I mentioned, a while ago, that I’d been at a meeting and had an idea for a post. Well, this is my attempt to articulate what I thought at that meeting. A good deal of my own research involves trying to understand discs around very young stars, in particular discs that are quite massive, relative to the mass of the central protostar.For example, consider a young Sun with a disc that extends to just beyond where the edge of Solar System is today and that has a mass greater than 10% that of the central young Sun. Such a disc is likely to be susceptible to the growth of a gravitational instability, which can manifest itself as spiral density waves, as illustrated by the figure on right.
One reason why this is interesting is that it might provide a mechanism for transporting mass through the disc onto the central protostar. The waves grow and are then damped, which essentially acts to heat the disc by converting kinetic/rotational energy into thermal energy. In doing so, this must transport angular momentum, which has to go outwards, allowing mass to flow inwards. In fact, this might be the primary way in which mass is transported onto stars during the earliest stages of star formation.Now, there is another possible outcome; if the disc becomes very unstable, it might undergo what we call fragmentation. The spiral density waves start to form clumps that ultimately contract to form bound objects (see the Figure on the left). For a while this was regarded as a possible mechanism for the formation of gas giant planets, like Jupiter and Saturn.
Although I wasn’t the first, I was amongst one of the first to try to quantify the conditions under which a disc would fragment. Essentially, it would need to be susceptible to the growth of the gravitational instability and it would need to be able to cool rapidly. If it didn’t cool rapidly, the dense regions would heat up, and they would be unable to contract to form bound clumps.
Much of this work was done using numerical simulations. About 6 years ago, another group pointed out that if you ran some of these simulations at much higher resolution than we could have done, fragmentation occurred even when the discs cooled slowly. You might think that the immediate response would be to change our general view of this process. However, there had been a lot of other work to try to understand this process. People had shown that the wave amplitudes would depend on how fast the disc cools; if it cools slowly, the waves have a small amplitude. If the amplitude of the waves are small, how can they then form dense regions that clump to form bound objects? People had looked at the power spectra and shown that most of the energy was at scales that were well-resolved by the original simulations. If we were originally resolving these scales, why didn’t we see the fragmentation that was later seen in higher resolution simulations?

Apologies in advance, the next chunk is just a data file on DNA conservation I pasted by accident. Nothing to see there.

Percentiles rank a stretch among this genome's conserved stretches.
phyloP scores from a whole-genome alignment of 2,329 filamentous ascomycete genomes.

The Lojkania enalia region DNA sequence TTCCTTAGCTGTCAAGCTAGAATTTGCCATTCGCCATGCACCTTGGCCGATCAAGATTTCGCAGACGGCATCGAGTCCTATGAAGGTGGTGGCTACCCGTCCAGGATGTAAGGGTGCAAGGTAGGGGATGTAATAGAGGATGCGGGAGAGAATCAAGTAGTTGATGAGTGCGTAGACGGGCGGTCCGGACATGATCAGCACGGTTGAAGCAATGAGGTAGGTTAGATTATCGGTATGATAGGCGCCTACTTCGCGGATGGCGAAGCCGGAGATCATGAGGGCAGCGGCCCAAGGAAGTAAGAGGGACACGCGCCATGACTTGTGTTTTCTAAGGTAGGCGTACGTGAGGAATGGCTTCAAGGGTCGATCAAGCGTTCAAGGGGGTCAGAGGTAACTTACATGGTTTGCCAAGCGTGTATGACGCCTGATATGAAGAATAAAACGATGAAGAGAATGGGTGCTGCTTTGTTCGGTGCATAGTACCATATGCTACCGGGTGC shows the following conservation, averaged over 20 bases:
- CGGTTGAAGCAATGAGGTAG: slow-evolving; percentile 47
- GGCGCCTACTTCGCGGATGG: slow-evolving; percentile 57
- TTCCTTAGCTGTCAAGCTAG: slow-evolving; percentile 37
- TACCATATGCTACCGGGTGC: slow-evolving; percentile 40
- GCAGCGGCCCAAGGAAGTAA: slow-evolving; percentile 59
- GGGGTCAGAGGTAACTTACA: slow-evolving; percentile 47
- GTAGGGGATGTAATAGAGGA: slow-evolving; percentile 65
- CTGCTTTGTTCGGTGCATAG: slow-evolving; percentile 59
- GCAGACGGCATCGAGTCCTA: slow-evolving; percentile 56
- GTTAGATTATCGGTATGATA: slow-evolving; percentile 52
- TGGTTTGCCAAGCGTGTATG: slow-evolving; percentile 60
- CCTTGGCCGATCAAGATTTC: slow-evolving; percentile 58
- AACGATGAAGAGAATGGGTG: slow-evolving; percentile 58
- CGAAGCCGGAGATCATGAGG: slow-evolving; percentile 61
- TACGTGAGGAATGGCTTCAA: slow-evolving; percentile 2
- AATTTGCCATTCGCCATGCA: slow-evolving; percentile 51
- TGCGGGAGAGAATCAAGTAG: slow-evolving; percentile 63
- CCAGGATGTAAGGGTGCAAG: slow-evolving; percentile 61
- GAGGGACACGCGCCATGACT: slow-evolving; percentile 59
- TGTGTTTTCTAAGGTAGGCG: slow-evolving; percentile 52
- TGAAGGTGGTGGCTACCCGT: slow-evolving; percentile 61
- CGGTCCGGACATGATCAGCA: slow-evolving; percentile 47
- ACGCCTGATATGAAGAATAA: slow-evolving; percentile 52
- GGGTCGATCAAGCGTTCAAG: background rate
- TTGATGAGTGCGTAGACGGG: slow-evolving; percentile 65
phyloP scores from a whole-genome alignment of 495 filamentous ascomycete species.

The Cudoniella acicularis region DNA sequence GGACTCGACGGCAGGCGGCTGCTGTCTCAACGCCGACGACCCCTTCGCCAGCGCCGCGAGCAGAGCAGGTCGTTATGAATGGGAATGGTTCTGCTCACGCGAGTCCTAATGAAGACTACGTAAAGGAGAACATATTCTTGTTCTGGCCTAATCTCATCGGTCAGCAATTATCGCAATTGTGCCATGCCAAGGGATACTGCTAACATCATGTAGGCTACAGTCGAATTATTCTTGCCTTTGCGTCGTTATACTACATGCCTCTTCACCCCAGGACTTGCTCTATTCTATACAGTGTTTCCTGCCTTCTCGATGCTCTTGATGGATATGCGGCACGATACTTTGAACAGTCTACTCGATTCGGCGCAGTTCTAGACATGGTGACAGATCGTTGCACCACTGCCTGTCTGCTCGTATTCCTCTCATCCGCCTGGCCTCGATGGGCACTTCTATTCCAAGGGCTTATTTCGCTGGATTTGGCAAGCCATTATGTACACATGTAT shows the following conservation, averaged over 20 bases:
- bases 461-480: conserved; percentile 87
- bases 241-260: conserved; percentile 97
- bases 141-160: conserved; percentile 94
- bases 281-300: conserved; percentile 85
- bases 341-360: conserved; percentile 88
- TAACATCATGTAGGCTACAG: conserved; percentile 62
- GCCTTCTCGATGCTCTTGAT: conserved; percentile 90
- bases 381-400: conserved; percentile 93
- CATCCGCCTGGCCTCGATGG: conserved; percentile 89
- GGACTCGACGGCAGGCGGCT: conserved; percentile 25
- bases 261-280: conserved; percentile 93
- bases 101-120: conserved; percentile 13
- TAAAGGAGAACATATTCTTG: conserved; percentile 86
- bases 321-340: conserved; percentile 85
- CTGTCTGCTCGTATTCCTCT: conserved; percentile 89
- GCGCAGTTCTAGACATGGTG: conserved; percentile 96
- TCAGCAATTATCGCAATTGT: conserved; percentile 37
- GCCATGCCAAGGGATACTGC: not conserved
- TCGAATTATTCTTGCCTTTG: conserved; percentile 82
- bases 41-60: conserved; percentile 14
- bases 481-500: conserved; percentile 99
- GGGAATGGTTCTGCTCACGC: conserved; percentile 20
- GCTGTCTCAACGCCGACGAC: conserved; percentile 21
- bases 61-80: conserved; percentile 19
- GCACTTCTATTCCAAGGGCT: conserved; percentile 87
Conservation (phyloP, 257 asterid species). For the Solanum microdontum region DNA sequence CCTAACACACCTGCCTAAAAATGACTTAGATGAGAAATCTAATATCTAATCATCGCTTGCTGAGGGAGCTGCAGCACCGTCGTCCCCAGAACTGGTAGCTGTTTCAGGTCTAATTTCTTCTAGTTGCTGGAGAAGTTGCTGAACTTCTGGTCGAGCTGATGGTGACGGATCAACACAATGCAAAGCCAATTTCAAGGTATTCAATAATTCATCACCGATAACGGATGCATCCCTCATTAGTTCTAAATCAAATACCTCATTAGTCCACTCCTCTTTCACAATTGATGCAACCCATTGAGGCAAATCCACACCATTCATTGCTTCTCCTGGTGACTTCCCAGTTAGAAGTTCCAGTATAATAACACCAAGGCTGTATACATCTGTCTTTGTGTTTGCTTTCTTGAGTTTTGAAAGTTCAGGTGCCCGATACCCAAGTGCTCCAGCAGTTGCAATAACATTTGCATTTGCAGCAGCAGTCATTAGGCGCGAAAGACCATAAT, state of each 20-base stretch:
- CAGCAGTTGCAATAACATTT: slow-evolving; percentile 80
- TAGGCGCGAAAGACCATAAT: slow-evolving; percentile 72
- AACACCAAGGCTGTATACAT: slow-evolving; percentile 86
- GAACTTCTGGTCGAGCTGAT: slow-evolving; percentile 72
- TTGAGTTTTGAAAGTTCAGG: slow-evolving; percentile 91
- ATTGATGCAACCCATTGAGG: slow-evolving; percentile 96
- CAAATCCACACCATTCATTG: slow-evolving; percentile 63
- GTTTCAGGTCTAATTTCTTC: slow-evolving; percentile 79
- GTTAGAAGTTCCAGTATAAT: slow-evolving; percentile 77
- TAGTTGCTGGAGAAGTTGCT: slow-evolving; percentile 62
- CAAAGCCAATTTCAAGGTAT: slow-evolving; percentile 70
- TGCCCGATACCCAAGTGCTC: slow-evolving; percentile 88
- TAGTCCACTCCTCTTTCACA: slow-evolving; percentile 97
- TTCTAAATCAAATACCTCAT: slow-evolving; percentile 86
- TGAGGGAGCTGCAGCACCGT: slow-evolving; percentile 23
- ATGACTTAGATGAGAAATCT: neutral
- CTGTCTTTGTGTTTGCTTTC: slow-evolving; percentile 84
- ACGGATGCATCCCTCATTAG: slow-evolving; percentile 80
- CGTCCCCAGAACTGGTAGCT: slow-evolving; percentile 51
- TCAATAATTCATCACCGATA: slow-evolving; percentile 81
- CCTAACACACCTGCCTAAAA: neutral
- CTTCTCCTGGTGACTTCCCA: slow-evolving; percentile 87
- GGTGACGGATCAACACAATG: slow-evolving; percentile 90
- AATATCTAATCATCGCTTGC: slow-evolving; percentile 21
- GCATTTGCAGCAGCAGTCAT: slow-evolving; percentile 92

Also, if this process was easy, we’d expect to find many giant planets on wide orbits around stars, and we don’t. They do exist, but they are relatively rare. I also published a paper suggesting that if fragmentation were common, we’d expect to see some of the planets that form this way contaminating the known exoplanet population, and – again – we don’t see much evidence for this. So, there was immediately some suspicion, and most of the subsequent work has suggested that there is a numerical issue with some of the simulations, rather than it being likely that fragmentation can happen even if the discs cool slowly.
This isn’t definitive, but the general view – despite some uncertainty – is that if you want to form clumps in discs around young stars, you need a disc that is gravitationally unstable and one that is able to cool rapidly. Consequently, this process is unlikely to play a dominant role in the formation of giant planets.
The point I’m getting at is that science (research, really) can be complicated. It may be that some things challenge our understanding and so we have to consider the weight of the evidence and also whether or not there are reasons why there might be issues with this new evidence. Some amount of expert judgement is often required. There may be cases where the challenge is so convincing that you modify your understanding, and others where it appears that there are problems with the challenge, even if it’s not completely clear what it is.
Of course, it is always possible that our current understanding will change and we should be open to that as a possibility. However, we also shouldn’t change our views the instant someone comes along with some kind of challenge. Often, our current understanding builds up over time and is based on many lines of evidence. Challenging this is, of course, a key part of science, but it also requires that these challenges themselves stand the test of time. In fact, even if these challenges don’t overthrow the current paradigm, they still act to strengthen our understanding, because they force us to look more closely at all the lines of evidence.
The bottom line, though, is that if there appears to be some challenge to a scientific consensus that seems to be being ignored by the scientific community, it’s probably because they’ve looked at all of the evidence and concluded that, despite this challenge, the mainstream view is still probably broadly correct. It can be complicated, in other words.